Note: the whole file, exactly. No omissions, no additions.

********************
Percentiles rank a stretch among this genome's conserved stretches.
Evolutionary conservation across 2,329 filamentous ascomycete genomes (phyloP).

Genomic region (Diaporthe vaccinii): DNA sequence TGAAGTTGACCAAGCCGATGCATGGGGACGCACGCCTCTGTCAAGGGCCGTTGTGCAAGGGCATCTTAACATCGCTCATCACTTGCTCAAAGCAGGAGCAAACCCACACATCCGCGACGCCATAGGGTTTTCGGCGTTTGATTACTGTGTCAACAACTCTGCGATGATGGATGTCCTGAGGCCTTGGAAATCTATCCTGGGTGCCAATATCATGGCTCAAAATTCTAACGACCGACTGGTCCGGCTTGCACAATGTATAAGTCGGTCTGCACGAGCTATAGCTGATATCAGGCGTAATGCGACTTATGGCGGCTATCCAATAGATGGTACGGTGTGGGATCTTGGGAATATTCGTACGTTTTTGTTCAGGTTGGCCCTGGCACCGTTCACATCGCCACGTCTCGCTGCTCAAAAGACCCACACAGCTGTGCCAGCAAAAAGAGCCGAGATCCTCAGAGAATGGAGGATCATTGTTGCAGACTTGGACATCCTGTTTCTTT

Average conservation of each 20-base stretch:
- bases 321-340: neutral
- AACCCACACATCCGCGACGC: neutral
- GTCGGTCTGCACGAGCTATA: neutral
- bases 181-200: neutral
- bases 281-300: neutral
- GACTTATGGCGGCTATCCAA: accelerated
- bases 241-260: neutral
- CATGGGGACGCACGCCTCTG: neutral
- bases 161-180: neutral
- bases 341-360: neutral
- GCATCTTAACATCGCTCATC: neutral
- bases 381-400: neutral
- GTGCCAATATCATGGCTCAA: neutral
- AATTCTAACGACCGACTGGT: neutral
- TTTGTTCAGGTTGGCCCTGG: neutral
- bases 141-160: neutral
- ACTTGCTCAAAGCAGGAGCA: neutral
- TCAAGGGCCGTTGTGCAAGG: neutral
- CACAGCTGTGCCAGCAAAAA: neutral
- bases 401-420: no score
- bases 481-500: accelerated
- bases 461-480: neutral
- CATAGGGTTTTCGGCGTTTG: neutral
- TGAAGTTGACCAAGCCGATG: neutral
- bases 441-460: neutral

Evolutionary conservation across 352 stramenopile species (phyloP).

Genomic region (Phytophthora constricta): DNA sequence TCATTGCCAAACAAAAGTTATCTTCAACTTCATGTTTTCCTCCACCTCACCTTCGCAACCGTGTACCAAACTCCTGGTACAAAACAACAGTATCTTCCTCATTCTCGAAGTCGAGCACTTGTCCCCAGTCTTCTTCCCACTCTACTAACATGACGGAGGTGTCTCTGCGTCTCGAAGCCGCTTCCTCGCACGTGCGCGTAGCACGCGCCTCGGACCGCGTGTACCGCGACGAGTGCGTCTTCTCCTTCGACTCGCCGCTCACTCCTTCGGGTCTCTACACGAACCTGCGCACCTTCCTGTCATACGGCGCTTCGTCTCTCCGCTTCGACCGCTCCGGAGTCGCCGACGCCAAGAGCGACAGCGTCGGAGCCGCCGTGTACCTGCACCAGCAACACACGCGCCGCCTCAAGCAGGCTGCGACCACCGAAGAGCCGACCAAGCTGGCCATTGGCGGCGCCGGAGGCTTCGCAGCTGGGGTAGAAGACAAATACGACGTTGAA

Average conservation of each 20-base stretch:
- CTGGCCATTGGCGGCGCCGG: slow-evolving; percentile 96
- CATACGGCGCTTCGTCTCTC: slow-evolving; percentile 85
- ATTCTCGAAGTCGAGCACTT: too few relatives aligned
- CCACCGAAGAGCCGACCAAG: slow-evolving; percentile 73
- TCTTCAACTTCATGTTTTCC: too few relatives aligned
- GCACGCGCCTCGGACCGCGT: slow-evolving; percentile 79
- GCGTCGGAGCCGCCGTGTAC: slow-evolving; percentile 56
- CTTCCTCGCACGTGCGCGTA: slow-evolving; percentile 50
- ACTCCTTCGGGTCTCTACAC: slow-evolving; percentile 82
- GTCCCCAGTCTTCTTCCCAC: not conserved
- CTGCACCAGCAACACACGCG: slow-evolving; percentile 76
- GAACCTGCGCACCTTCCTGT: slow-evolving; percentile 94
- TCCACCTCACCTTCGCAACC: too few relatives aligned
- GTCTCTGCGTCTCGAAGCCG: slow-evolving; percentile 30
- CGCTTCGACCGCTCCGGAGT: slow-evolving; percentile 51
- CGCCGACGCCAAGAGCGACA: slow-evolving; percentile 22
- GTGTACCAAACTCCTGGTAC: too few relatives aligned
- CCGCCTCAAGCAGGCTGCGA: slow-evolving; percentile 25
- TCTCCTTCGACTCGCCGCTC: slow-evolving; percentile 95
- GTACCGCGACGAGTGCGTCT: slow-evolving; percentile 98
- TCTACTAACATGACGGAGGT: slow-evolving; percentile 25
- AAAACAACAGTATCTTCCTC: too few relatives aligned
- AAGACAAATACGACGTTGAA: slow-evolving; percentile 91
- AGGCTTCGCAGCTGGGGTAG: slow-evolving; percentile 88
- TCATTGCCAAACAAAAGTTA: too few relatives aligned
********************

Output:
Percentiles rank a stretch among this genome's conserved stretches.
Evolutionary conservation across 2,329 filamentous ascomycete genomes (phyloP).

Genomic region (Diaporthe vaccinii): DNA sequence TGAAGTTGACCAAGCCGATGCATGGGGACGCACGCCTCTGTCAAGGGCCGTTGTGCAAGGGCATCTTAACATCGCTCATCACTTGCTCAAAGCAGGAGCAAACCCACACATCCGCGACGCCATAGGGTTTTCGGCGTTTGATTACTGTGTCAACAACTCTGCGATGATGGATGTCCTGAGGCCTTGGAAATCTATCCTGGGTGCCAATATCATGGCTCAAAATTCTAACGACCGACTGGTCCGGCTTGCACAATGTATAAGTCGGTCTGCACGAGCTATAGCTGATATCAGGCGTAATGCGACTTATGGCGGCTATCCAATAGATGGTACGGTGTGGGATCTTGGGAATATTCGTACGTTTTTGTTCAGGTTGGCCCTGGCACCGTTCACATCGCCACGTCTCGCTGCTCAAAAGACCCACACAGCTGTGCCAGCAAAAAGAGCCGAGATCCTCAGAGAATGGAGGATCATTGTTGCAGACTTGGACATCCTGTTTCTTT

Average conservation of each 20-base stretch:
- bases 321-340: neutral
- AACCCACACATCCGCGACGC: neutral
- GTCGGTCTGCACGAGCTATA: neutral
- bases 181-200: neutral
- bases 281-300: neutral
- GACTTATGGCGGCTATCCAA: accelerated
- bases 241-260: neutral
- CATGGGGACGCACGCCTCTG: neutral
- bases 161-180: neutral
- bases 341-360: neutral
- GCATCTTAACATCGCTCATC: neutral
- bases 381-400: neutral
- GTGCCAATATCATGGCTCAA: neutral
- AATTCTAACGACCGACTGGT: neutral
- TTTGTTCAGGTTGGCCCTGG: neutral
- bases 141-160: neutral
- ACTTGCTCAAAGCAGGAGCA: neutral
- TCAAGGGCCGTTGTGCAAGG: neutral
- CACAGCTGTGCCAGCAAAAA: neutral
- bases 401-420: no score
- bases 481-500: accelerated
- bases 461-480: neutral
- CATAGGGTTTTCGGCGTTTG: neutral
- TGAAGTTGACCAAGCCGATG: neutral
- bases 441-460: neutral

Evolutionary conservation across 352 stramenopile species (phyloP).

Genomic region (Phytophthora constricta): DNA sequence TCATTGCCAAACAAAAGTTATCTTCAACTTCATGTTTTCCTCCACCTCACCTTCGCAACCGTGTACCAAACTCCTGGTACAAAACAACAGTATCTTCCTCATTCTCGAAGTCGAGCACTTGTCCCCAGTCTTCTTCCCACTCTACTAACATGACGGAGGTGTCTCTGCGTCTCGAAGCCGCTTCCTCGCACGTGCGCGTAGCACGCGCCTCGGACCGCGTGTACCGCGACGAGTGCGTCTTCTCCTTCGACTCGCCGCTCACTCCTTCGGGTCTCTACACGAACCTGCGCACCTTCCTGTCATACGGCGCTTCGTCTCTCCGCTTCGACCGCTCCGGAGTCGCCGACGCCAAGAGCGACAGCGTCGGAGCCGCCGTGTACCTGCACCAGCAACACACGCGCCGCCTCAAGCAGGCTGCGACCACCGAAGAGCCGACCAAGCTGGCCATTGGCGGCGCCGGAGGCTTCGCAGCTGGGGTAGAAGACAAATACGACGTTGAA

Average conservation of each 20-base stretch:
- CTGGCCATTGGCGGCGCCGG: slow-evolving; percentile 96
- CATACGGCGCTTCGTCTCTC: slow-evolving; percentile 85
- ATTCTCGAAGTCGAGCACTT: too few relatives aligned
- CCACCGAAGAGCCGACCAAG: slow-evolving; percentile 73
- TCTTCAACTTCATGTTTTCC: too few relatives aligned
- GCACGCGCCTCGGACCGCGT: slow-evolving; percentile 79
- GCGTCGGAGCCGCCGTGTAC: slow-evolving; percentile 56
- CTTCCTCGCACGTGCGCGTA: slow-evolving; percentile 50
- ACTCCTTCGGGTCTCTACAC: slow-evolving; percentile 82
- GTCCCCAGTCTTCTTCCCAC: not conserved
- CTGCACCAGCAACACACGCG: slow-evolving; percentile 76
- GAACCTGCGCACCTTCCTGT: slow-evolving; percentile 94
- TCCACCTCACCTTCGCAACC: too few relatives aligned
- GTCTCTGCGTCTCGAAGCCG: slow-evolving; percentile 30
- CGCTTCGACCGCTCCGGAGT: slow-evolving; percentile 51
- CGCCGACGCCAAGAGCGACA: slow-evolving; percentile 22
- GTGTACCAAACTCCTGGTAC: too few relatives aligned
- CCGCCTCAAGCAGGCTGCGA: slow-evolving; percentile 25
- TCTCCTTCGACTCGCCGCTC: slow-evolving; percentile 95
- GTACCGCGACGAGTGCGTCT: slow-evolving; percentile 98
- TCTACTAACATGACGGAGGT: slow-evolving; percentile 25
- AAAACAACAGTATCTTCCTC: too few relatives aligned
- AAGACAAATACGACGTTGAA: slow-evolving; percentile 91
- AGGCTTCGCAGCTGGGGTAG: slow-evolving; percentile 88
- TCATTGCCAAACAAAAGTTA: too few relatives aligned